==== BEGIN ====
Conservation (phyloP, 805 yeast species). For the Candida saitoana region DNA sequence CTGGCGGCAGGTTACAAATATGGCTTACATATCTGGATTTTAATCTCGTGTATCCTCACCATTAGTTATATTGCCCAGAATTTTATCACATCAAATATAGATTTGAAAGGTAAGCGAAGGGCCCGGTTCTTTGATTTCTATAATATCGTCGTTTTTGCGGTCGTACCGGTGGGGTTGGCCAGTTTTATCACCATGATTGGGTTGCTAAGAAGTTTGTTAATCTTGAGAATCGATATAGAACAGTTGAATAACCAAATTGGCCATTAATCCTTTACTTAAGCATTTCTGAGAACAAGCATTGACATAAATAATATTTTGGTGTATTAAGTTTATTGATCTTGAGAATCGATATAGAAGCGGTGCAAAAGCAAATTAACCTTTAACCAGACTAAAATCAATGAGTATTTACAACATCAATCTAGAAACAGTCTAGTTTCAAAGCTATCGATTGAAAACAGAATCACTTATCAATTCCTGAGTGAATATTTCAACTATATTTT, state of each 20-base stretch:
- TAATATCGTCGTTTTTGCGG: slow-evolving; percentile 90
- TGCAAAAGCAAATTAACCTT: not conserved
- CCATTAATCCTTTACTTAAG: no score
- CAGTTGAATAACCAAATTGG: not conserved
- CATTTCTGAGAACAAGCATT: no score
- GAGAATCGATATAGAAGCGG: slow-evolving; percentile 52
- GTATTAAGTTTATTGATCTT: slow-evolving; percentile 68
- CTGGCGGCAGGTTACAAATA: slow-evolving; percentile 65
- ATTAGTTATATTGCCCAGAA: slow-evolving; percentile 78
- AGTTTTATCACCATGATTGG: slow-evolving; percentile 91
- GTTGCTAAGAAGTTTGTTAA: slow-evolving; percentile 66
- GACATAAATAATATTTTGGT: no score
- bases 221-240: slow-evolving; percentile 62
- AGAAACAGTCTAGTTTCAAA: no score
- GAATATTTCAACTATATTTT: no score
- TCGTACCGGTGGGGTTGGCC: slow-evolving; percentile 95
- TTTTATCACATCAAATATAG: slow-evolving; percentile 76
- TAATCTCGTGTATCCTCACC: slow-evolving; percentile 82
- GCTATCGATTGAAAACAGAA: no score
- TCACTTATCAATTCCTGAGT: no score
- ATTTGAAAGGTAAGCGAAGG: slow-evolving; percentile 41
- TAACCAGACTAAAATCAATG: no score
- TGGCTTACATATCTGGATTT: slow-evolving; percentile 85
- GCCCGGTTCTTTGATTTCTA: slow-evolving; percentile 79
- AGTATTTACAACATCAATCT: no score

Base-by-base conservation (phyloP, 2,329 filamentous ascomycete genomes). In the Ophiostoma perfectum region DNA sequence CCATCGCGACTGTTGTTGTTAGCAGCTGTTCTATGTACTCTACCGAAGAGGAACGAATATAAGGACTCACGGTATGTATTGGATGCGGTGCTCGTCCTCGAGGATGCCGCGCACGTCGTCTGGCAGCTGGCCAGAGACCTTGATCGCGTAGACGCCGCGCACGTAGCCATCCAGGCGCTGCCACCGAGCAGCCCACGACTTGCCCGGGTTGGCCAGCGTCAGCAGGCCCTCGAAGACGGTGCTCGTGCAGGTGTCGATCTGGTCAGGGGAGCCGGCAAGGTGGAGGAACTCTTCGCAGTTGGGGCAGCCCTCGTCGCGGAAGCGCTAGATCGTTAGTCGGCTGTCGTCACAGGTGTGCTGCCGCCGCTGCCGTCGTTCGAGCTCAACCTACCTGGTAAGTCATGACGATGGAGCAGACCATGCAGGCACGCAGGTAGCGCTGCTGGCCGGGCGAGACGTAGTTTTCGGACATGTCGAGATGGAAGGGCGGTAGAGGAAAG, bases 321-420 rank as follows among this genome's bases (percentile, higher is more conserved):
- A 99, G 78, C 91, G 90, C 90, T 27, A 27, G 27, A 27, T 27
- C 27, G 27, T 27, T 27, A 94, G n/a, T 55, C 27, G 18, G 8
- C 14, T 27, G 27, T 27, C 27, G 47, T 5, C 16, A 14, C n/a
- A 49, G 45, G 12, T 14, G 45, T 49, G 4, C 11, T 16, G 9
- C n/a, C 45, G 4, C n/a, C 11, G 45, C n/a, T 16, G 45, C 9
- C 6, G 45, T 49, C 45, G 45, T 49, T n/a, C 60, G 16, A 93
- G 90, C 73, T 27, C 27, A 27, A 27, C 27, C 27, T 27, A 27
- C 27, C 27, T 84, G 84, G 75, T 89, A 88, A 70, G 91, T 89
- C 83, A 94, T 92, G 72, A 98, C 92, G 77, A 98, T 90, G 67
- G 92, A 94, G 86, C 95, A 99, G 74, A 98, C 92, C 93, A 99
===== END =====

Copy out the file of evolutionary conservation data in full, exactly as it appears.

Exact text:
Conservation (phyloP, 805 yeast species). For the Candida saitoana region DNA sequence CTGGCGGCAGGTTACAAATATGGCTTACATATCTGGATTTTAATCTCGTGTATCCTCACCATTAGTTATATTGCCCAGAATTTTATCACATCAAATATAGATTTGAAAGGTAAGCGAAGGGCCCGGTTCTTTGATTTCTATAATATCGTCGTTTTTGCGGTCGTACCGGTGGGGTTGGCCAGTTTTATCACCATGATTGGGTTGCTAAGAAGTTTGTTAATCTTGAGAATCGATATAGAACAGTTGAATAACCAAATTGGCCATTAATCCTTTACTTAAGCATTTCTGAGAACAAGCATTGACATAAATAATATTTTGGTGTATTAAGTTTATTGATCTTGAGAATCGATATAGAAGCGGTGCAAAAGCAAATTAACCTTTAACCAGACTAAAATCAATGAGTATTTACAACATCAATCTAGAAACAGTCTAGTTTCAAAGCTATCGATTGAAAACAGAATCACTTATCAATTCCTGAGTGAATATTTCAACTATATTTT, state of each 20-base stretch:
- TAATATCGTCGTTTTTGCGG: slow-evolving; percentile 90
- TGCAAAAGCAAATTAACCTT: not conserved
- CCATTAATCCTTTACTTAAG: no score
- CAGTTGAATAACCAAATTGG: not conserved
- CATTTCTGAGAACAAGCATT: no score
- GAGAATCGATATAGAAGCGG: slow-evolving; percentile 52
- GTATTAAGTTTATTGATCTT: slow-evolving; percentile 68
- CTGGCGGCAGGTTACAAATA: slow-evolving; percentile 65
- ATTAGTTATATTGCCCAGAA: slow-evolving; percentile 78
- AGTTTTATCACCATGATTGG: slow-evolving; percentile 91
- GTTGCTAAGAAGTTTGTTAA: slow-evolving; percentile 66
- GACATAAATAATATTTTGGT: no score
- bases 221-240: slow-evolving; percentile 62
- AGAAACAGTCTAGTTTCAAA: no score
- GAATATTTCAACTATATTTT: no score
- TCGTACCGGTGGGGTTGGCC: slow-evolving; percentile 95
- TTTTATCACATCAAATATAG: slow-evolving; percentile 76
- TAATCTCGTGTATCCTCACC: slow-evolving; percentile 82
- GCTATCGATTGAAAACAGAA: no score
- TCACTTATCAATTCCTGAGT: no score
- ATTTGAAAGGTAAGCGAAGG: slow-evolving; percentile 41
- TAACCAGACTAAAATCAATG: no score
- TGGCTTACATATCTGGATTT: slow-evolving; percentile 85
- GCCCGGTTCTTTGATTTCTA: slow-evolving; percentile 79
- AGTATTTACAACATCAATCT: no score

Base-by-base conservation (phyloP, 2,329 filamentous ascomycete genomes). In the Ophiostoma perfectum region DNA sequence CCATCGCGACTGTTGTTGTTAGCAGCTGTTCTATGTACTCTACCGAAGAGGAACGAATATAAGGACTCACGGTATGTATTGGATGCGGTGCTCGTCCTCGAGGATGCCGCGCACGTCGTCTGGCAGCTGGCCAGAGACCTTGATCGCGTAGACGCCGCGCACGTAGCCATCCAGGCGCTGCCACCGAGCAGCCCACGACTTGCCCGGGTTGGCCAGCGTCAGCAGGCCCTCGAAGACGGTGCTCGTGCAGGTGTCGATCTGGTCAGGGGAGCCGGCAAGGTGGAGGAACTCTTCGCAGTTGGGGCAGCCCTCGTCGCGGAAGCGCTAGATCGTTAGTCGGCTGTCGTCACAGGTGTGCTGCCGCCGCTGCCGTCGTTCGAGCTCAACCTACCTGGTAAGTCATGACGATGGAGCAGACCATGCAGGCACGCAGGTAGCGCTGCTGGCCGGGCGAGACGTAGTTTTCGGACATGTCGAGATGGAAGGGCGGTAGAGGAAAG, bases 321-420 rank as follows among this genome's bases (percentile, higher is more conserved):
- A 99, G 78, C 91, G 90, C 90, T 27, A 27, G 27, A 27, T 27
- C 27, G 27, T 27, T 27, A 94, G n/a, T 55, C 27, G 18, G 8
- C 14, T 27, G 27, T 27, C 27, G 47, T 5, C 16, A 14, C n/a
- A 49, G 45, G 12, T 14, G 45, T 49, G 4, C 11, T 16, G 9
- C n/a, C 45, G 4, C n/a, C 11, G 45, C n/a, T 16, G 45, C 9
- C 6, G 45, T 49, C 45, G 45, T 49, T n/a, C 60, G 16, A 93
- G 90, C 73, T 27, C 27, A 27, A 27, C 27, C 27, T 27, A 27
- C 27, C 27, T 84, G 84, G 75, T 89, A 88, A 70, G 91, T 89
- C 83, A 94, T 92, G 72, A 98, C 92, G 77, A 98, T 90, G 67
- G 92, A 94, G 86, C 95, A 99, G 74, A 98, C 92, C 93, A 99